New York, Dec 2 (IANS): Long Covid patients experience several of the same lingering negative effects on their physical, mental, and social well-being as those experienced by people who become ill with other, non-Covid illnesses, new research has revealed.
The researchers found that 40 per cent of the Covid-positive and 54 per cent of the Covid-negative group reported moderate-to-severe residual symptoms three months after enrolling in the study.
"Many diseases, including Covid, can lead to symptoms negatively impacting one's sense of well-being lasting months after initial infection, which is what we saw here", said lead author Lauren Wisk, assistant professor of medicine at the David Geffen School of Medicine, University of California-Los Angeles.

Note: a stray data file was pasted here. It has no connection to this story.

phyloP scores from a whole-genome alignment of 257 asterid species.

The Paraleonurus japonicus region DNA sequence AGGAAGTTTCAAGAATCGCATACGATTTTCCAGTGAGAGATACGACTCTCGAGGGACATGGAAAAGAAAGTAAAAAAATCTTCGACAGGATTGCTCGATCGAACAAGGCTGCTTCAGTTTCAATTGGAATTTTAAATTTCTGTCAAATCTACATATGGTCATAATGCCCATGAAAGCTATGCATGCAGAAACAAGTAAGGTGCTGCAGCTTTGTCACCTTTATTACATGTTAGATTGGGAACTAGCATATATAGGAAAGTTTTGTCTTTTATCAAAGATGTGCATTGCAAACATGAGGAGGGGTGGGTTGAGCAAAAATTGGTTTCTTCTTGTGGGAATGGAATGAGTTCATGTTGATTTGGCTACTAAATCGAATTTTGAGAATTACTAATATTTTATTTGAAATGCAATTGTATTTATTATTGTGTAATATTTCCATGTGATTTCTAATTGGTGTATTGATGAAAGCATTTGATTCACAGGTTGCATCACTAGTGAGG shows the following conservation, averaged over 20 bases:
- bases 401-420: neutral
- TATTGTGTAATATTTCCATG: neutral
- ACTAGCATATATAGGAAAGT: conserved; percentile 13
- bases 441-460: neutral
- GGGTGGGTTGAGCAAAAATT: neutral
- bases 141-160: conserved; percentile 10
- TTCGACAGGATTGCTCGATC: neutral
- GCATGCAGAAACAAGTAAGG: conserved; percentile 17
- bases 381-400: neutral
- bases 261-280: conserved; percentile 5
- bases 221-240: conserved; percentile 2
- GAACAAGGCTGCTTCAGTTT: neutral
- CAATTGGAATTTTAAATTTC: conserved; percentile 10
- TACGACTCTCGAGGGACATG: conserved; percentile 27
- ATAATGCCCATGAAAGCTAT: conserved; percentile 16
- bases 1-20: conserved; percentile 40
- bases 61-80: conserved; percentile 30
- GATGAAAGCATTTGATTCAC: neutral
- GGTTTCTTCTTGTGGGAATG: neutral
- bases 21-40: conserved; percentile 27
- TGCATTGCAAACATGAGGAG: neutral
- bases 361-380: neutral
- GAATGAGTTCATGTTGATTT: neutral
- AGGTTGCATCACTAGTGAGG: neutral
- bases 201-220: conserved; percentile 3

Since these changes look similar for Covid negative and Covid positive participants, "this suggests the experience of the pandemic itself, and related stress, may be playing a role in slowing peoples' recovery from any illness", Wisk said in the study published in the peer-reviewed JAMA Network Open.
The study included people both with acute Covid and without Covid (but sick with some other illness).
The 1,000 participants were 18 years of age or older who, with either positive or negative test results and no prior Covid diagnosis, had symptoms known to be associated with Covid, such as cough, fever, headache or fatigue, at the time of testing.
Of these participants, 722 were positive for Covid and 278 tested negative.
"We found that, as far as well-being is concerned, Covid-positive and Covid-negative groups look more similar than different, but both still have worse well-being scores than the general population," the researchers noted.
The Covid-positive group, however, experienced better improvements in their social well-being than did the Covid-negative group.
The findings highlight the importance of comparing Covid-positive and Covid-negative people to assess the impact of SARS-CoV-2 on the population.